Yesterday marked the day that women are celebrated openly and greatly. International Women’s Day, first celebrated in 1911, we can celebrate women who have challenged the status quo and those continuing to do so. All around the world women are continuously subjected to the idea of being lesser than their male counterparts. Whether it be in the top business jobs or your local radio presenters, women are still massively underrepresented.
One of the final things Joy To The World, ¼ of the collective Girls I Rate Radio, wanted to voice was an article that illustrated the underrepresentation of British female musicians on UK radio stations. The platform founded by Carla Marie Williams is created to reverse statistics like these, starting with a radio show on The Beat London. Featuring presenters and DJs; Carmen London, Jasmine, S.Chinx, and Joy To The World, here is why these women are especially on our radar for International Women’s Day…
Who are Girls I rate, for someone just coming to know you by reading this?
Carmen: We aim to bring visibility and exposure to women and their music, especially black women. We aim to have a gender balance on radio, as it is mostly male music. I know for myself; my playlist consists of a lot of male songs. And I didn’t realise that. So that is what Girls I Rate is trying to bridge the gap in. regarding our show, we aim to bring the freshest female talent in the UK and across the world.
What’s one quality/strength you all love about each other separately and as a collective?
Jasmine: I feel like I can take this for everyone… Carmen is the oldest, not that much older though, just a few years! carmen has the experience, she has the library of music. She is the go-to in keeping us in check and making sure we are doing things on time. She’s the big sis of the group.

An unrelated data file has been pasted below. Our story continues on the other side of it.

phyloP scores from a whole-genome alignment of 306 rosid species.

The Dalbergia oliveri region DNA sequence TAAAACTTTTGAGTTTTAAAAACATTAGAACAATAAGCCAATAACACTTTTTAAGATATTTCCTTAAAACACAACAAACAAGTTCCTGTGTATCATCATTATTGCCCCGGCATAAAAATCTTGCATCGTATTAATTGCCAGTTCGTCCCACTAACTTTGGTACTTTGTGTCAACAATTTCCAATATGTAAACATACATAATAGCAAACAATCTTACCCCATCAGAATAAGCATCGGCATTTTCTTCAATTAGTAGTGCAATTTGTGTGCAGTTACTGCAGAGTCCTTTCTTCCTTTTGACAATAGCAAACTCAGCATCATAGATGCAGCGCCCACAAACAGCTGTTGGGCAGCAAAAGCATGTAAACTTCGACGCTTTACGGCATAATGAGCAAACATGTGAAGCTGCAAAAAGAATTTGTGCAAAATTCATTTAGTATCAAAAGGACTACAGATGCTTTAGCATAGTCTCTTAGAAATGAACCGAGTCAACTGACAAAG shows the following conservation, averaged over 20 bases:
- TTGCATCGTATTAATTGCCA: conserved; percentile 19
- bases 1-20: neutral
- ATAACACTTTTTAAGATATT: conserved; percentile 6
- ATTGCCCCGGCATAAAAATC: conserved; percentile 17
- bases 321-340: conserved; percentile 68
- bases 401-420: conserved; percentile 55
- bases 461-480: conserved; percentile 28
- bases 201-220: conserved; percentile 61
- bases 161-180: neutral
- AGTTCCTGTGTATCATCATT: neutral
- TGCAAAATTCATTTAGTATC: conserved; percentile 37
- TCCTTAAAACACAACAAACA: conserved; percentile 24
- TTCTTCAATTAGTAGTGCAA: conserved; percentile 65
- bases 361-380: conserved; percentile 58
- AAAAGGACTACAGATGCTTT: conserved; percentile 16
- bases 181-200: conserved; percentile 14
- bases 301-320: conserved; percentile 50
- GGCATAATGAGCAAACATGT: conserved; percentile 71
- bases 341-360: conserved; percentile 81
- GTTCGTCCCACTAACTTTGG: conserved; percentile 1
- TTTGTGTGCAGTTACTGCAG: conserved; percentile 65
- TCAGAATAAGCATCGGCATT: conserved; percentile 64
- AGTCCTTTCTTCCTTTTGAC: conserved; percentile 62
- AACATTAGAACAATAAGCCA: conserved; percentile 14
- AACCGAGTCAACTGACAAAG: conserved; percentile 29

Carmen: aww thank you, babe!
Jasmine: Joy is on point. I feel like she is the hidden talent. She is very good at speaking but she kind of focuses on the creative side of it… I feel like it’s a seed that has been planted and is slowly growing. I feel like we all have an element of keeping us all together.
S Chinkz and Joy are my go-to’s to keep me up to date with things, they both keep me fresh, and they make me cooler. I think we are all a really good balance as a team. We are a very strong team.
Joy: there is that mutual support too, we are all very aligned with our values and what we stand for. So we are really lucky in that, we have been perfectly out together. It makes us super effective as a team.
What does being a woman mean to each of you?
Joy: I think it means always knowing to speak up. Society is always telling us to know our place, not speak up and let the man talk. Especially in Indian culture, it’s still very much that women should take the back seat, like taking care of the family and not working too much. So in today’s day and age, I’m seeing loads of women challenging the status quo. So I think being a woman is knowing always to stand your ground and speak your mind, honestly and bravely.
Jasmine: There is a lot resting on our shoulders as women, I believe that we are at a pivotal time in our society. If you look at the women who can before us and what they fought for, we are in such a good position to be able to stand up for our rights. Like Joy said a lot of women can now stand up for themselves even more so now than ever before. I almost feel like every culture and industry is so male-dominated, that it requires us to stand solid and stand our ground. Not just for us but for the little girls after us and what they can become.
Carmen: As a DJ, it was very hard getting into the industry. So don’t think you are less than any man. Women can do everything men can but we can do it better… we are unlimited. We create children and still power.
What has your journey in radio been like as a woman?
Carmen: With radio, I’ve come across more females, in terms of presenters. With DJ’s it is more male-dominated, but…